The omnipresence of electrical appliances in everyday life is cause for concern. To date, no scientific study has been able to demonstrate harmful effects due to non-ionising electromagnetic fields. Some studies have revealed statistical correlations, without, however, being able to explain the link between cause and effect. If in doubt, apply the precautionary principle.

Move away from the source

The intensity of an electromagnetic field decreases rapidly when one moves away from the source.

If you have concerns about electromagnetic fields, simply reduce their use, move away and unplug devices when not in use.

DID YOU KNOW? The “precautionary principle” is a policy that takes into account the uncertainty, whereas “prevention” is a policy put in place when the risks are well known and have been thoroughly assessed.

The precautionary principle for mobile phones

Even if no risk has been scientifically proven, uncertainty as to the effects of non-ionizing electromagnetic fields persists. Studies have not managed to demonstrate the absence of risk.

When in doubt, it is advisable to comply with certain precautionary principles in particular for mobile phones, a device used in close proximity to the head: 

  • use a headset
  • text instead of calling,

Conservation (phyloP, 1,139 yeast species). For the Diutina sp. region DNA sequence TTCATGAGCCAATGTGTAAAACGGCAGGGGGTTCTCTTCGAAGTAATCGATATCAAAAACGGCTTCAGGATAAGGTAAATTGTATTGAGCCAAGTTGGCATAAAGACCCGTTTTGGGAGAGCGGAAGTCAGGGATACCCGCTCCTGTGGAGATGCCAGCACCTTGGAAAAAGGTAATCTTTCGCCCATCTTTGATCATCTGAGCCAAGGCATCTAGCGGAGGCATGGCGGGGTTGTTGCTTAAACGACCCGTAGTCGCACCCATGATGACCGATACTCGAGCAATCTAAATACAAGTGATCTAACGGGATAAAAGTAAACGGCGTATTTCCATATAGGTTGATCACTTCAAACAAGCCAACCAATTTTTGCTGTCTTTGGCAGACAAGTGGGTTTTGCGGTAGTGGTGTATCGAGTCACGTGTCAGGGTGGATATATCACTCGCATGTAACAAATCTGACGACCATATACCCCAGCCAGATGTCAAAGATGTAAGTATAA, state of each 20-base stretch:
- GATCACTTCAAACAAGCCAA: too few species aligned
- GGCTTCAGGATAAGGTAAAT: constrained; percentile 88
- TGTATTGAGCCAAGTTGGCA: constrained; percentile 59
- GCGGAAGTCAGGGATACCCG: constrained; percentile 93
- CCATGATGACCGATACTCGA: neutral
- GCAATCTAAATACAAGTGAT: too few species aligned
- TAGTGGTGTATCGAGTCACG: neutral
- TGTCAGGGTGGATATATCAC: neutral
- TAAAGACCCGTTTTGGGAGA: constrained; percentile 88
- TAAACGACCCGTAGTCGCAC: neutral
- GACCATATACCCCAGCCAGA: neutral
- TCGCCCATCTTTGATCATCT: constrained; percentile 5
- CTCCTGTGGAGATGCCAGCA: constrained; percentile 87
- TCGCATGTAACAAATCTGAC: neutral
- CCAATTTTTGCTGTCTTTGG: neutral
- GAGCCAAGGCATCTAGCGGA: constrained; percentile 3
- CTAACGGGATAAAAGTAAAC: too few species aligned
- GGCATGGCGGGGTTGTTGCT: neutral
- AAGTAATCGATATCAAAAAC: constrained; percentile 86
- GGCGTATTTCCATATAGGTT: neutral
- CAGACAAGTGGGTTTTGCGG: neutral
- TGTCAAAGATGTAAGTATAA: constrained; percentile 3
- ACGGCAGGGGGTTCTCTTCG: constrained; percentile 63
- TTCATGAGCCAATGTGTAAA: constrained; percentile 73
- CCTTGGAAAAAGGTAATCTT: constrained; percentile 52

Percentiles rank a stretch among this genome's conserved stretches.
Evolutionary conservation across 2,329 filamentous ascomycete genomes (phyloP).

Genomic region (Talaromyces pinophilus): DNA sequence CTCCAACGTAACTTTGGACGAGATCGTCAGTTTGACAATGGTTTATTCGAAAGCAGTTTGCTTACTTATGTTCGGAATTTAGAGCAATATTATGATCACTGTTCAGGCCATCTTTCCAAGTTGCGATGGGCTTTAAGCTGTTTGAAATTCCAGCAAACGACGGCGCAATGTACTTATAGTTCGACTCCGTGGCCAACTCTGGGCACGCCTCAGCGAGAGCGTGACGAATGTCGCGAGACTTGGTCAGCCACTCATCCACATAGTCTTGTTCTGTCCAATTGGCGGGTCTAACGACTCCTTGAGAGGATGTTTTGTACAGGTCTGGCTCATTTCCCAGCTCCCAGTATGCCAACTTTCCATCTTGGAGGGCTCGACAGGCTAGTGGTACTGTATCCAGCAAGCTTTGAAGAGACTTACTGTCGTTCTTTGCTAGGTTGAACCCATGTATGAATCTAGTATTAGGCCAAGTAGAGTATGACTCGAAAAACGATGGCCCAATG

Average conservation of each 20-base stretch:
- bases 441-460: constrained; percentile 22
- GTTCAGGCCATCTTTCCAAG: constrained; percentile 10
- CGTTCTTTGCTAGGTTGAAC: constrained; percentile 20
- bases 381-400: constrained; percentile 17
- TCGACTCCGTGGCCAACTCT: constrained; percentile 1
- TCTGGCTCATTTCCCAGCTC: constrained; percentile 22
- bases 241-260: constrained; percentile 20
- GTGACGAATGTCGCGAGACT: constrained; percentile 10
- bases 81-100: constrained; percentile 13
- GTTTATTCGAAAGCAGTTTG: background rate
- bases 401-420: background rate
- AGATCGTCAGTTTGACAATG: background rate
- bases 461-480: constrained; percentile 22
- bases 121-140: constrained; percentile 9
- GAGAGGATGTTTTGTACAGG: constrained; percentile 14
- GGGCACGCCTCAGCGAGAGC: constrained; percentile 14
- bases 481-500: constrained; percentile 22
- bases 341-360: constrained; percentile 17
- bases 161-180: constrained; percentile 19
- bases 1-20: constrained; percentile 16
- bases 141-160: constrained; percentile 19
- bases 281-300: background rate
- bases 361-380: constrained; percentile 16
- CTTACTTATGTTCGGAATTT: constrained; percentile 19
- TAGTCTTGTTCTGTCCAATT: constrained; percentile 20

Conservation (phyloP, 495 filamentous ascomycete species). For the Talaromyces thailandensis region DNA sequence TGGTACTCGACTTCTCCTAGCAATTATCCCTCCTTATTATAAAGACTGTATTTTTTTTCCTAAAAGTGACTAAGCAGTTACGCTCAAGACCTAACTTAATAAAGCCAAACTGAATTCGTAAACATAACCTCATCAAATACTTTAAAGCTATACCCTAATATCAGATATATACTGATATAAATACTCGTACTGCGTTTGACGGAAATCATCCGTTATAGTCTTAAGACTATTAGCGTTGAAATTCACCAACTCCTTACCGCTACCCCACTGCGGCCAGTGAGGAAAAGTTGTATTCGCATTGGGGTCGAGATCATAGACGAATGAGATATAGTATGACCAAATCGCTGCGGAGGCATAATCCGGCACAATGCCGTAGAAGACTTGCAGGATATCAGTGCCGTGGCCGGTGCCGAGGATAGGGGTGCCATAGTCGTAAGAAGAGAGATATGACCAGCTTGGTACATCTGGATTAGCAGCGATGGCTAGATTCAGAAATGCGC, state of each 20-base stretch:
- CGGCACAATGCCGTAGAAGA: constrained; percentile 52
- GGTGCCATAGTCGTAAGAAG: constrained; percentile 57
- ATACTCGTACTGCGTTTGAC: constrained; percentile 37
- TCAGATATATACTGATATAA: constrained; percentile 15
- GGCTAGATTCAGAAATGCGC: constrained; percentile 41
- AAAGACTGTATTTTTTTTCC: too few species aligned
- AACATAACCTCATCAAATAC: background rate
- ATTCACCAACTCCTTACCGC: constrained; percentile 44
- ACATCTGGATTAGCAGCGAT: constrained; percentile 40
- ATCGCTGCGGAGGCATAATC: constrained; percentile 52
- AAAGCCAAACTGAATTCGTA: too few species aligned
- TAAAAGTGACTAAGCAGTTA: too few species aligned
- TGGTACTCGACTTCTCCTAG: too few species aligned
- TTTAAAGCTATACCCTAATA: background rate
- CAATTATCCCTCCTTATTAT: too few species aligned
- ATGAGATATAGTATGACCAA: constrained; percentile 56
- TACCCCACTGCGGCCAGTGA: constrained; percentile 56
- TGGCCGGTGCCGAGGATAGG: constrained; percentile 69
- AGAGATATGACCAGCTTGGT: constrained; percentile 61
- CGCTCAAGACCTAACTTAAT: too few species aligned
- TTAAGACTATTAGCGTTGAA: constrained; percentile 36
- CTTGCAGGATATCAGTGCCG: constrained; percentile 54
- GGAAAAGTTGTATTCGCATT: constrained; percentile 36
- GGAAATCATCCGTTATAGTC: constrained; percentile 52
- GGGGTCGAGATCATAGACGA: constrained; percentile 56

• reduce call time,
  • at the start of the call, wait a few seconds before putting the mobile phone against your ear,
  • call when reception is good,
  • choose a mobile phone with a low Specific Absorption Rate (SAR).

Mobile phone manufacturers have to respect the SAR standard: the specific absorption rate must be less than 2w/kg. Generally it varies between 0.1 and 1.5 W/kg (Brussels Environnement).

DID YOU KNOW? In fact, the greatest known risk of mobile phones is the road accidents that occur when the person is distracted by a telephone conversion, even with a hands-free kit!

Living near a high voltage power line 

Don't panic! If you live near a high voltage power line, first ask yourself:

  • what is the voltage of the line (70, 150, 380 kV, etc.)
  • what is your distance from the line.

Metallic conductors, construction materials, trees, walls and buildings give effective protection against electric fields. When the lines are buried, the surface electric field is barely detectable.

However, magnetic fields pose the most problems. But to date, no scientific study has succeeded in demonstrating harmful effects due to them. When in doubt, the precautionary principle prevails.

The Superior Health Council recommends that children of less than 15 years of age should not be exposed for long periods to a magnetic field of an average intensity greater than 0.4 µT (2008, only in French and Dutch).

Exposure Limits

The ICNIRP has established exposure limits for the entire electromagnetic spectrum. These are recommendations, not standards: 

  Extremely low frequencies Low frequencies and radio frequencies
The threshold limit value for occurrence of adverse health effects Magnetic field: 100 µT SAR: 4W/kg
Exposure limits to prevent short-term effects

Magnetic field: 100 µT

SAR: 0.08 W/kg

SAR: 2 W/kg (mobile phone)


27.4 V/m at 100 MHz (FM-radio)

41.3 V/m at 900 MHz (mob. phone 900)

61 V/m at 2 100 MHz (UMTS)

Electric field (50 Hz): 

5 kV/m inhabited area

7 kV/m overhangs, roads

10 kV/m other sites

Sciensano is a member of the Superior Health Council and advises on the risks associated with mobile communication and other types of non-ionizing radiation, in particular radio frequencies.

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